Colorado marijuana sales hit $2.2 billion in highest-selling year yet

Published: Feb 9, 2021, 12:12 pm • Updated: Feb 9, 2021, 12:12 pm By Tiney Ricciardi Despite a global pandemic that disrupted many facets of commerce, Colorado’s marijuana industry experienced its most lucrative year on record with $2.2 billion in sales in 2020. According to figures released Tuesday by the state Department of Revenue, dispensaries sold $186,343,208 in cannabis products in December, up 6.4% compared to the previous month. The state collected nearly $32.4 million in taxes and fees in December, pushing the annual tax total to $387.4 million in 2020. Read the rest of this story on DenverPost.com.

A Colorado Democrat wants to cap THC levels in marijuana products at 15%

The lone medical doctor in the Colorado legislature is looking to cut back the THC content on the most potent cannabis products, among other changes that would have major impacts on the state’s cannabis industry. State Rep. Yadira Caraveo, a pediatrician and Thornton Democrat, said she is still revising the bill she plans to introduce this month, but one of the main provisions would ban legal marijuana products above 15% THC — the psychoactive compound responsible for the marijuana high. The ban would apply to flower and edibles. THC in flower products can top off close to 30%, while concentrates generally run at 70-80%. “Even if it’s the start of a conversation, I think it’s an important conversation,” Caraveo told The Denver Post on Thursday. “We led the way with legalization, but it doe...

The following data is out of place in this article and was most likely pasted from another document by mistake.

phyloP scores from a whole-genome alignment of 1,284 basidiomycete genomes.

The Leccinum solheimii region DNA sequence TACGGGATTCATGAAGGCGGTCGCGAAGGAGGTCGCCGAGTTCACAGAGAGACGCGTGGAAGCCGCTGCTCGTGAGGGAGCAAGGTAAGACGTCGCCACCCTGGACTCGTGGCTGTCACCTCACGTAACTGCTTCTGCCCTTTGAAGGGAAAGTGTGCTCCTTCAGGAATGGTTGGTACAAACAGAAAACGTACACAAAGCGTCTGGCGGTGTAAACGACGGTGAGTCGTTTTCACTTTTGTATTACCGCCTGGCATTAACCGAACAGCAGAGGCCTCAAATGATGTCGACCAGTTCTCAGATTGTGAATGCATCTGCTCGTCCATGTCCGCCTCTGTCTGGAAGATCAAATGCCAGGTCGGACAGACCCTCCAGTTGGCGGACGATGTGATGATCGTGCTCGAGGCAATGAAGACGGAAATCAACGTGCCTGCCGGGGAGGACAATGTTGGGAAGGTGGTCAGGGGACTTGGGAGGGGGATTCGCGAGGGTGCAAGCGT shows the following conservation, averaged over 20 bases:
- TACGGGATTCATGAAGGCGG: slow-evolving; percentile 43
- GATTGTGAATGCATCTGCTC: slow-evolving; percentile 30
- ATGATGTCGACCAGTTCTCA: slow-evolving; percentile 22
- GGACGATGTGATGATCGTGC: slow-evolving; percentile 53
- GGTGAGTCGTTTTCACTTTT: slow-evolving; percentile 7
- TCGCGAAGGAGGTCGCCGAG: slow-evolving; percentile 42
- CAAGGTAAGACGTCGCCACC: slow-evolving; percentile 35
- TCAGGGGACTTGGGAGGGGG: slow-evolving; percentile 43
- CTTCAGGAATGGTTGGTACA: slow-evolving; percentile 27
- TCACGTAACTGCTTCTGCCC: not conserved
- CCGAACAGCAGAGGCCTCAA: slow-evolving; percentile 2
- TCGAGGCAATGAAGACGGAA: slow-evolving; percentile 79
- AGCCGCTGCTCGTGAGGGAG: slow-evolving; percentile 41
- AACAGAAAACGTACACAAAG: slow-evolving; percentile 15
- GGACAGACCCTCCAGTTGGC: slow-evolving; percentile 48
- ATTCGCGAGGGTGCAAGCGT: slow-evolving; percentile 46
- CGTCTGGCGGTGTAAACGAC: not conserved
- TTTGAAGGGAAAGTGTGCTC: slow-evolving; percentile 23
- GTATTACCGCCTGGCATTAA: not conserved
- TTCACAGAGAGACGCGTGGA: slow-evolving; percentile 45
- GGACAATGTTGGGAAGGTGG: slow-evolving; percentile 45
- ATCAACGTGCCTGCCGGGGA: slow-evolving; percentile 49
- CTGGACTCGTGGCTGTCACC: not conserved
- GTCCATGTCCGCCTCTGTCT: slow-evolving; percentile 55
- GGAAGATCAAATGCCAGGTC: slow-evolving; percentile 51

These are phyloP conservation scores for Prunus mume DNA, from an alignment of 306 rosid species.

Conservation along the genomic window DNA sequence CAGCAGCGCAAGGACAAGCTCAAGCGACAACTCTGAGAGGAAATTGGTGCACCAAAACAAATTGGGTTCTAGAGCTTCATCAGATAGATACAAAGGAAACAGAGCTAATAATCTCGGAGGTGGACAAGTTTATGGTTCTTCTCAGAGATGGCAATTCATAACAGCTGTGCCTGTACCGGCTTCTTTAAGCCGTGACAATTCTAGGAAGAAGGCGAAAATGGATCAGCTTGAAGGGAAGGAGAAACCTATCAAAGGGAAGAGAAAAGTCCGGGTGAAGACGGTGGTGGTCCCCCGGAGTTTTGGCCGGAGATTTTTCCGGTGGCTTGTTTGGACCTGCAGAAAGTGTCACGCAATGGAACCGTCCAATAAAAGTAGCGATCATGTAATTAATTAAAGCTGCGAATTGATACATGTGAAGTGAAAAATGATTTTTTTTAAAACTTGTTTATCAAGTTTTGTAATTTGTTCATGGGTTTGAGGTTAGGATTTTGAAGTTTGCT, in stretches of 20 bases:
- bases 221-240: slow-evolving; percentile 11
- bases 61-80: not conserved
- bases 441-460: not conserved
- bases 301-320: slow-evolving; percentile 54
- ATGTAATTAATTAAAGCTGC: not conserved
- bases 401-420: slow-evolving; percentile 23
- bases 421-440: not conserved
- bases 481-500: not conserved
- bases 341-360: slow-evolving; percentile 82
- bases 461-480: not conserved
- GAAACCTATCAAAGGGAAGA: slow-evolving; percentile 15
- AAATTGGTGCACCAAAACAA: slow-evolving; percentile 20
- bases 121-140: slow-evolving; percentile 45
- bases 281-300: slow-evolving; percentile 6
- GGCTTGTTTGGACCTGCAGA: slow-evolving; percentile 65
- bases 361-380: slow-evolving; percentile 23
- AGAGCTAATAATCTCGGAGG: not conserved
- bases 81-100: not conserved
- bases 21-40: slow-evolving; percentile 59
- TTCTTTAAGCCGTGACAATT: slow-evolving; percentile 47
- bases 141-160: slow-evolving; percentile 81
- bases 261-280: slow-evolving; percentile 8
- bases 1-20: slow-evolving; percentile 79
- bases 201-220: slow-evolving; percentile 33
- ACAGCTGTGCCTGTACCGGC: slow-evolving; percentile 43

Cannabis industry may finally move past cash as Democrats look to loosen banking restrictions

Colorado’s cannabis industry has been forced to deal primarily in cash for years due to banking restrictions that pot advocates and banking lobbyists say put shops, growers and others at risk of theft. The industry is now cautiously optimistic this year that, with Democrats in power in Washington, its eight years of trying to lift those restrictions on banks and credit unions will pay off. Because marijuana remains an illicit drug under federal law — and banking the proceeds of illicit drug sales is a federal crime — credit unions and banks are limited in their ability to work with cannabis companies, and take risks when doing so. As a result, the large and growing marijuana industry still remains cash-only, seven years after legalization in Colorado. “We’ve got people who are still dealin...